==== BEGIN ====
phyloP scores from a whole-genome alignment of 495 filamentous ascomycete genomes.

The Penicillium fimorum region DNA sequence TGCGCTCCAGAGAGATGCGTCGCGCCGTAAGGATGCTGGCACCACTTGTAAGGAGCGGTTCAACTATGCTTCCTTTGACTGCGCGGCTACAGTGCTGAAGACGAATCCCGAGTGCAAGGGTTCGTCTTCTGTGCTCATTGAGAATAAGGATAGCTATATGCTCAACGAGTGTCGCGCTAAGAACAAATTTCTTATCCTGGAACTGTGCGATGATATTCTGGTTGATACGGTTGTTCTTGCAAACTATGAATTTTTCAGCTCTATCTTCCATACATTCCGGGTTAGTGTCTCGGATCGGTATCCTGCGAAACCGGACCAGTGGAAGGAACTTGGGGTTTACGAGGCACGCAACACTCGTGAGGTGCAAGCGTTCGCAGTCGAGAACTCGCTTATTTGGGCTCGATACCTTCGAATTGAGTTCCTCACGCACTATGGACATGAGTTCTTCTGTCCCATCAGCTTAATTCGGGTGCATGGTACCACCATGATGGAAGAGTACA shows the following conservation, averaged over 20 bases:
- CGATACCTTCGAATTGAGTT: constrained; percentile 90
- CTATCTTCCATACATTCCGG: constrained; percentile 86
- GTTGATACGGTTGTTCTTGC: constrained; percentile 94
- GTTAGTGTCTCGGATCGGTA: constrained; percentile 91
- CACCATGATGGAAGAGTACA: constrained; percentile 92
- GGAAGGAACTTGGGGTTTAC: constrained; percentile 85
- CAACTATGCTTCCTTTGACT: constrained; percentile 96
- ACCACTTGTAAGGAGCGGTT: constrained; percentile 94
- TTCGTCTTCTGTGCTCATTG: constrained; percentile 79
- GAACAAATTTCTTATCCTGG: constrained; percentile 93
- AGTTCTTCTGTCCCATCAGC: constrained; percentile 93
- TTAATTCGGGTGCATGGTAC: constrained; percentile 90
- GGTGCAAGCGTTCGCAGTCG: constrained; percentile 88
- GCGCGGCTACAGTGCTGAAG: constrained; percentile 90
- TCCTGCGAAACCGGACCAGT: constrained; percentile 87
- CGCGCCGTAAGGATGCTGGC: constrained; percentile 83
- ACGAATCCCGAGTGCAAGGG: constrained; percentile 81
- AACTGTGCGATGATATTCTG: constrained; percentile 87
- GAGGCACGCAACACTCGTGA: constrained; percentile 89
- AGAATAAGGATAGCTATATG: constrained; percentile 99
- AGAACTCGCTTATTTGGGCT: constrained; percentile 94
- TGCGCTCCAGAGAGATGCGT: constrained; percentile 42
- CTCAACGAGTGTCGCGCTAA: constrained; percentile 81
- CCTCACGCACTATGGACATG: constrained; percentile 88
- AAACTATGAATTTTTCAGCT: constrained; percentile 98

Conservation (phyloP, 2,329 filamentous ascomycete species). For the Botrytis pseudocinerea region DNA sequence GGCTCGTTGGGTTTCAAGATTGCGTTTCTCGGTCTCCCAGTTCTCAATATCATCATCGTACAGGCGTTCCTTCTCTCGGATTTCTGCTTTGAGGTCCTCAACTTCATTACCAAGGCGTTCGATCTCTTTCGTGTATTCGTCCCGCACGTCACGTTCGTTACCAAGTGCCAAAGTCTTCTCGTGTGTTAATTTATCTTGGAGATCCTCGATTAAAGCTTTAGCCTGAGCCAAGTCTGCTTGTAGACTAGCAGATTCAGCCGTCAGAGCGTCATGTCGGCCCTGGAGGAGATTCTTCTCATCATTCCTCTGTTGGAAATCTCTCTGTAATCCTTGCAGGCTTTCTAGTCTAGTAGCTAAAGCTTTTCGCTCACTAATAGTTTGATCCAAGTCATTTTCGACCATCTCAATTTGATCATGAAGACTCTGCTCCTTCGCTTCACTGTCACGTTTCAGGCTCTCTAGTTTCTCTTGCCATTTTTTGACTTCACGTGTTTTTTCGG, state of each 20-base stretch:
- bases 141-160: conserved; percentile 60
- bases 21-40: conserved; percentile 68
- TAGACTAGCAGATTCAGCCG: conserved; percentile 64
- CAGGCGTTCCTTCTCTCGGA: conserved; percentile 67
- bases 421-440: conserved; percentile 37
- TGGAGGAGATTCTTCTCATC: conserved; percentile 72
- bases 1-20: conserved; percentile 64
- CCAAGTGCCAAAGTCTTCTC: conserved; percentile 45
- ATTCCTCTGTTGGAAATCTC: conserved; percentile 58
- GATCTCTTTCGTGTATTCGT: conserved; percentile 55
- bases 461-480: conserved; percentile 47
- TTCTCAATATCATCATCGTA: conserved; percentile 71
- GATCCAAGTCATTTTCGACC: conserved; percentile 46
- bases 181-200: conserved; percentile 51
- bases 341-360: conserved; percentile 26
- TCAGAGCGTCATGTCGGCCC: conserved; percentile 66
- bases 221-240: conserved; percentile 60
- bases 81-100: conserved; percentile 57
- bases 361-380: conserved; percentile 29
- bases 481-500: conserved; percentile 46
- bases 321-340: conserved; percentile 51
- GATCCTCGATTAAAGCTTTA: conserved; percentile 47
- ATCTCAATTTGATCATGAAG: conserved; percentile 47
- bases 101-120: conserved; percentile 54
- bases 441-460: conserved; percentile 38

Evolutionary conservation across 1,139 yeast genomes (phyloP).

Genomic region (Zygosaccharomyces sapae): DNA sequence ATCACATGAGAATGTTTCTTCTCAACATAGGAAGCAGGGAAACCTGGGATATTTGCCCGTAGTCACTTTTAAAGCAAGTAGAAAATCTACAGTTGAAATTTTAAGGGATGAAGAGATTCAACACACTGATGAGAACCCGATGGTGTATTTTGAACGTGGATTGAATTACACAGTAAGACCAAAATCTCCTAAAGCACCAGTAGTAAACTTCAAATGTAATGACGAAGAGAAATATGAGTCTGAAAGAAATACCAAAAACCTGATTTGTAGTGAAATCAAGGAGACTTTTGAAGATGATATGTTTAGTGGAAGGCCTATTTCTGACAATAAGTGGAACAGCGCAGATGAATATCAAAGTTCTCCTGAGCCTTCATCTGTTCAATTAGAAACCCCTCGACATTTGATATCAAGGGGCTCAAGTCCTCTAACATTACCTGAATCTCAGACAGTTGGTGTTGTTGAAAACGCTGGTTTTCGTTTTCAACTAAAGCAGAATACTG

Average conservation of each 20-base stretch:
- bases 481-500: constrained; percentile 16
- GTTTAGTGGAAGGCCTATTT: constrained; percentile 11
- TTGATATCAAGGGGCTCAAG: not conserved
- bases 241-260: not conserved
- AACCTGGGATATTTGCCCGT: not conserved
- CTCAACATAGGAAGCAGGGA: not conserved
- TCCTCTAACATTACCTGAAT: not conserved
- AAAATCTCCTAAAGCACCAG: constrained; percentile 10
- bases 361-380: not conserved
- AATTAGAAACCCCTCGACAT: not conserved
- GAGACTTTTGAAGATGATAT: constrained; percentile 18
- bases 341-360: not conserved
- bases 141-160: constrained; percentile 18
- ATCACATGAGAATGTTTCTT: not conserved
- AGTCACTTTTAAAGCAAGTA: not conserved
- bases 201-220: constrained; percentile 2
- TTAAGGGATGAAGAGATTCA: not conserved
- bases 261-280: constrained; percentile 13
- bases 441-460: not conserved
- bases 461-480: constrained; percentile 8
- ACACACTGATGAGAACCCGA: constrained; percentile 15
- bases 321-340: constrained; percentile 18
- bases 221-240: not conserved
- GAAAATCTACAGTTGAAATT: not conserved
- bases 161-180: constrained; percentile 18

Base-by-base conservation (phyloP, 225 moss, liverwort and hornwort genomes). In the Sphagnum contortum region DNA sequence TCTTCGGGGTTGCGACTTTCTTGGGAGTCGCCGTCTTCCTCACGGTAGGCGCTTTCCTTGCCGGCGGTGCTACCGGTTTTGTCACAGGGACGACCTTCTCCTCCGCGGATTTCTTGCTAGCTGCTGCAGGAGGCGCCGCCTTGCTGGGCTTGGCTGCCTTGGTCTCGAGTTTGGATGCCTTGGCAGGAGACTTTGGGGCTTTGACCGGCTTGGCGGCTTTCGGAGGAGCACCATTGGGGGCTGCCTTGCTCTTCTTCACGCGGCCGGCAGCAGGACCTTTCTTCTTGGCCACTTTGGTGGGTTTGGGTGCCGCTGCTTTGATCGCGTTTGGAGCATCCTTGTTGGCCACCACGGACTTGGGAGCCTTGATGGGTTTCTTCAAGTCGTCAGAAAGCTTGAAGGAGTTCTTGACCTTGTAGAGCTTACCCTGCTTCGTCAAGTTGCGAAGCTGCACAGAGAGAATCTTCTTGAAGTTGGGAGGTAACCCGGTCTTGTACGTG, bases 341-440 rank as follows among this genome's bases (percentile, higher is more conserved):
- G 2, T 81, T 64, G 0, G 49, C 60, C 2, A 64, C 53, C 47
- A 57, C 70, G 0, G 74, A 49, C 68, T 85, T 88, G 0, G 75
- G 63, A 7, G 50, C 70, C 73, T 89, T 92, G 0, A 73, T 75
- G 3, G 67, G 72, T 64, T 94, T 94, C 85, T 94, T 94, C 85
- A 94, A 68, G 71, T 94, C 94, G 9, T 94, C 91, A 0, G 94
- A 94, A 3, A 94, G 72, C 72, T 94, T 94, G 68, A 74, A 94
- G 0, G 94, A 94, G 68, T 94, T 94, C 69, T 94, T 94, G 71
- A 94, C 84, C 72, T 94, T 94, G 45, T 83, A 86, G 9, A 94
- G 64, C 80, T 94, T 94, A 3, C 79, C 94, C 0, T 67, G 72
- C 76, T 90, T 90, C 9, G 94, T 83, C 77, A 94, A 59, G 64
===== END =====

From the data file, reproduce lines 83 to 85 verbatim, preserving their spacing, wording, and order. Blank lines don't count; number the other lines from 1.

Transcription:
- G 2, T 81, T 64, G 0, G 49, C 60, C 2, A 64, C 53, C 47
- A 57, C 70, G 0, G 74, A 49, C 68, T 85, T 88, G 0, G 75
- G 63, A 7, G 50, C 70, C 73, T 89, T 92, G 0, A 73, T 75